Urban Jungle: The History & Future of Nature in the City by Ben Wilson
From Doubleday Books:
In this exhilarating look at cities, past and future, Ben Wilson proposes that, in our world of rising seas and threatening weather, the natural world may prove the city’s savior.
Since the beginning of civilization, humans have built cities to wall nature out, then glorified it in beloved but quite artificial parks. In Urban Jungle Ben Wilson—the author of Metropolis, a seven-thousand-year history of cities that the Wall Street Journal called “a towering achievement”—looks to the fraught relationship between nature and the city for clues to how the planet can survive in an age of climate crisis.
Whether it was the market farmers of Paris, Germans in medieval forest cities, or the Aztecs in the floating city of Tenochtitlan, pre-modern humans had an essential bond with nature. But when the day came that water was piped in and food flown from distant fields, that relationship was lost. Today, urban areas are the fastest-growing habitat on Earth and in Urban Jungle Ben Wilson finds that we are at last acknowledging that human engineering is not enough to protect us from extremes of weather. He takes us to places where efforts to rewild the city are under way: to Los Angeles, where the city’s concrete river will run blue again, to New York City, where a bleak landfill will be a vast grassland preserve. The pinnacle of this strategy will be Amsterdam: a city that is its own ecosystem, that makes no waste and produces its own energy. In many cities, Wilson finds, nature is already thriving. Koalas are settling in Brisbane, wild boar may raid your picnic in Berlin. Green canopies, wildflowers, wildlife: the things that will help cities survive, he notes, also make people happy.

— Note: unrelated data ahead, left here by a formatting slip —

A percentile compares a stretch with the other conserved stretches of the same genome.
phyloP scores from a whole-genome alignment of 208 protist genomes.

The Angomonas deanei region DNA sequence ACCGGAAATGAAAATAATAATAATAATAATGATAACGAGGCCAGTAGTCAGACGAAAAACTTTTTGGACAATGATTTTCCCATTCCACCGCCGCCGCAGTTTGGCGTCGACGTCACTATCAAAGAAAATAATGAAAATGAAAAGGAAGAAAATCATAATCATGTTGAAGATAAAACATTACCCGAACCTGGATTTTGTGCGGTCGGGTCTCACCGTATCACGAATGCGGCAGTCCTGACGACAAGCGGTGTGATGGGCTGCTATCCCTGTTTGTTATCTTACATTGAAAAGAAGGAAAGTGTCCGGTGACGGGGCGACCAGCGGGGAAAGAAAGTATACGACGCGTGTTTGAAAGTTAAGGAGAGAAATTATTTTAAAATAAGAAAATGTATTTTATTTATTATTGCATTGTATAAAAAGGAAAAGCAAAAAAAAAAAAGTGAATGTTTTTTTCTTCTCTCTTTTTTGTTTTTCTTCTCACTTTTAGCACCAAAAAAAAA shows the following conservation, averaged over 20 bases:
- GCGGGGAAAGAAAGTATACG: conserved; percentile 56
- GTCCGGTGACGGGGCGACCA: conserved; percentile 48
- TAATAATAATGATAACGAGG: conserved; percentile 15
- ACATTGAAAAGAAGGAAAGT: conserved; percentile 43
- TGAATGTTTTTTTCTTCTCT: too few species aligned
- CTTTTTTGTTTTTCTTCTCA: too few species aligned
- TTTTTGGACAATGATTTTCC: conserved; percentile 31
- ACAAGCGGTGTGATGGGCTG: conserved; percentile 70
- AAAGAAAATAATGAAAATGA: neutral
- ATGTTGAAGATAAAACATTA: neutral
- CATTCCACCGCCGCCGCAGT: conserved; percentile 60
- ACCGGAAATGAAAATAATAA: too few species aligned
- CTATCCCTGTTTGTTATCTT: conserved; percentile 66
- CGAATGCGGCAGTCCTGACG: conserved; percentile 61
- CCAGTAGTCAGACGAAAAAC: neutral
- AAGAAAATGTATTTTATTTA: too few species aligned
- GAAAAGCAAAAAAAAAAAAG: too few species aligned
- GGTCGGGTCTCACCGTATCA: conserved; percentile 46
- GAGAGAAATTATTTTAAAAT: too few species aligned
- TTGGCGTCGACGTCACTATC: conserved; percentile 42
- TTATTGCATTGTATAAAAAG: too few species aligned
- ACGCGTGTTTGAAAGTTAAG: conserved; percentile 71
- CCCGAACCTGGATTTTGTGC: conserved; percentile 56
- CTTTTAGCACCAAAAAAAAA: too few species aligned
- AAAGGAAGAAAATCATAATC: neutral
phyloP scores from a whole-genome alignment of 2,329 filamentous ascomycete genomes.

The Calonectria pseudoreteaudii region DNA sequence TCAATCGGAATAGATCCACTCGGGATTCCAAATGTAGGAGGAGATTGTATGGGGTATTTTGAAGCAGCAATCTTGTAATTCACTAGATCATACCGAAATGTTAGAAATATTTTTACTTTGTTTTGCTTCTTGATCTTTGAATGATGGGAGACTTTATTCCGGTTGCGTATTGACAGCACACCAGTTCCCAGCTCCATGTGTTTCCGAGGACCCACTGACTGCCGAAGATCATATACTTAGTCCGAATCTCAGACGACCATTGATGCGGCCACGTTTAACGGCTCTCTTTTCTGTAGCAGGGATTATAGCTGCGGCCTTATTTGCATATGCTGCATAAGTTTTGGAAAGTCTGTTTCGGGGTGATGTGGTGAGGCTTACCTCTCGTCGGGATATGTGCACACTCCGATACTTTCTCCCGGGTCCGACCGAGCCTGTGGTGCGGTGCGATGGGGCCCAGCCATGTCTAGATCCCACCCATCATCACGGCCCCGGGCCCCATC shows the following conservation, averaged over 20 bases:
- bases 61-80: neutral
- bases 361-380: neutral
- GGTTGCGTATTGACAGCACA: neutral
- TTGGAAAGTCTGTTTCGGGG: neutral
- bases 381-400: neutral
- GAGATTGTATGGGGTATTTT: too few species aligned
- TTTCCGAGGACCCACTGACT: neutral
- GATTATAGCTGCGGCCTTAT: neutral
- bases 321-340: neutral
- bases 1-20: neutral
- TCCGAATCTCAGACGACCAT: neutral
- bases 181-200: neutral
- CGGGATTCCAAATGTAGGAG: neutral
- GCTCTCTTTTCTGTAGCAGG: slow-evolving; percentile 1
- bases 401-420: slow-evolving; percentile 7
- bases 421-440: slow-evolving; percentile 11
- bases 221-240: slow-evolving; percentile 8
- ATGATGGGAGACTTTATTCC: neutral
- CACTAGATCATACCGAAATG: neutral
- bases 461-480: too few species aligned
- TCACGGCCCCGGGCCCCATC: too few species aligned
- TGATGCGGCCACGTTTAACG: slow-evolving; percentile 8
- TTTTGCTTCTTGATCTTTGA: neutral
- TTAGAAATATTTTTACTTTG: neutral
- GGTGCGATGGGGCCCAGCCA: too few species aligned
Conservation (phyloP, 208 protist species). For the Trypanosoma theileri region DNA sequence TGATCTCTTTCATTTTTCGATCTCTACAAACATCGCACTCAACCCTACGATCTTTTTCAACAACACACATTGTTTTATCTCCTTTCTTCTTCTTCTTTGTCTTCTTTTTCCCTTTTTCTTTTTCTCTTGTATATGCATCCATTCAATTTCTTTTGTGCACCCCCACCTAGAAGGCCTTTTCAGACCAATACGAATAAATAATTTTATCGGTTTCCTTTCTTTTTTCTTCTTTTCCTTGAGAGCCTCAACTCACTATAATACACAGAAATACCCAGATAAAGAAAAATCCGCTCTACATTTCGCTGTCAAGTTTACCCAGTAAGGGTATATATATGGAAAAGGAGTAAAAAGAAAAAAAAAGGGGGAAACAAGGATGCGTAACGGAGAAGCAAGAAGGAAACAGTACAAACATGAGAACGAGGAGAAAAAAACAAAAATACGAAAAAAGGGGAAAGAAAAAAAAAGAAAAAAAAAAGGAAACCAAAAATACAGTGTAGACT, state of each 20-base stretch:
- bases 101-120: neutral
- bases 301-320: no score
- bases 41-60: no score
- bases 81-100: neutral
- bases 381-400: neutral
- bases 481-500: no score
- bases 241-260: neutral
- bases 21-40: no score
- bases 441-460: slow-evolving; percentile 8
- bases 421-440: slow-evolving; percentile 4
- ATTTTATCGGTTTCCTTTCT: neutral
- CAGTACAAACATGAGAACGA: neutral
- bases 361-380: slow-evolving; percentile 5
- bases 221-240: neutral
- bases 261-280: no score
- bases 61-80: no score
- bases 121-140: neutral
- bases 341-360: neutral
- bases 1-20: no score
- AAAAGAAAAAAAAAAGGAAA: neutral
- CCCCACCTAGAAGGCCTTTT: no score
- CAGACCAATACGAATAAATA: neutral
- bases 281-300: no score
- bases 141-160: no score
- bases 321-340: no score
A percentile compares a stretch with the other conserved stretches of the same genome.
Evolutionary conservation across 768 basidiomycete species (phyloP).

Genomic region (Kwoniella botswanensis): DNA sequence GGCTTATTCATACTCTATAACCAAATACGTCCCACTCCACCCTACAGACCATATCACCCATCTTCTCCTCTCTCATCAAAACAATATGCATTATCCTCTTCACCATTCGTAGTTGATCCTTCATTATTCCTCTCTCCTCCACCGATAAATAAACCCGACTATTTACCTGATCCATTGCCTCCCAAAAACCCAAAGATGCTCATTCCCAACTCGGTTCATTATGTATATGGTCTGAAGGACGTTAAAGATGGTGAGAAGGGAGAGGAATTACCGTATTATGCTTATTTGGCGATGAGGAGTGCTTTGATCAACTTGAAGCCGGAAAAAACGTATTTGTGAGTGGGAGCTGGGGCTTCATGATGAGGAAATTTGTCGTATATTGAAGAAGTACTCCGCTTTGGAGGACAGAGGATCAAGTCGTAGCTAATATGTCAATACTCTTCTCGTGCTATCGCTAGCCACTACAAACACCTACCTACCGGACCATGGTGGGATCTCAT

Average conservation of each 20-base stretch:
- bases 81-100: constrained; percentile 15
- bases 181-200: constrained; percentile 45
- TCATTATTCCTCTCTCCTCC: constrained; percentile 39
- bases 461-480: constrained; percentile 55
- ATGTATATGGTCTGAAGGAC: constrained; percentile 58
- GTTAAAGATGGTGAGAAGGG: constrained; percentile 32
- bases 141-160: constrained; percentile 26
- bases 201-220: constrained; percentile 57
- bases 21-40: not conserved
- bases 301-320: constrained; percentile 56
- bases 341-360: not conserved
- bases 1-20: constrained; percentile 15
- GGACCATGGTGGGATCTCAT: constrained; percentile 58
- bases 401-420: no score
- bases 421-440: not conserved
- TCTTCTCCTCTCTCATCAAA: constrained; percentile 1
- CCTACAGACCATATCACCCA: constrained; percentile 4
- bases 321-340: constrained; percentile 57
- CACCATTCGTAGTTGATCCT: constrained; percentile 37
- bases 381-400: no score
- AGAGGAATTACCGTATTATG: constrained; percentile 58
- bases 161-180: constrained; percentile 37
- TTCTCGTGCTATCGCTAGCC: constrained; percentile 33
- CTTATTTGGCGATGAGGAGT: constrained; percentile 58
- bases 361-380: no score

Urban Jungle offers the pleasures of history—how backyard gardens spread exotic species all over the world, how war produces biodiversity—alongside a fantastic vision of the lush green cities of our future. Climate change, Ben Wilson believes, is only the latest chapter in the dramatic human story of nature and the city.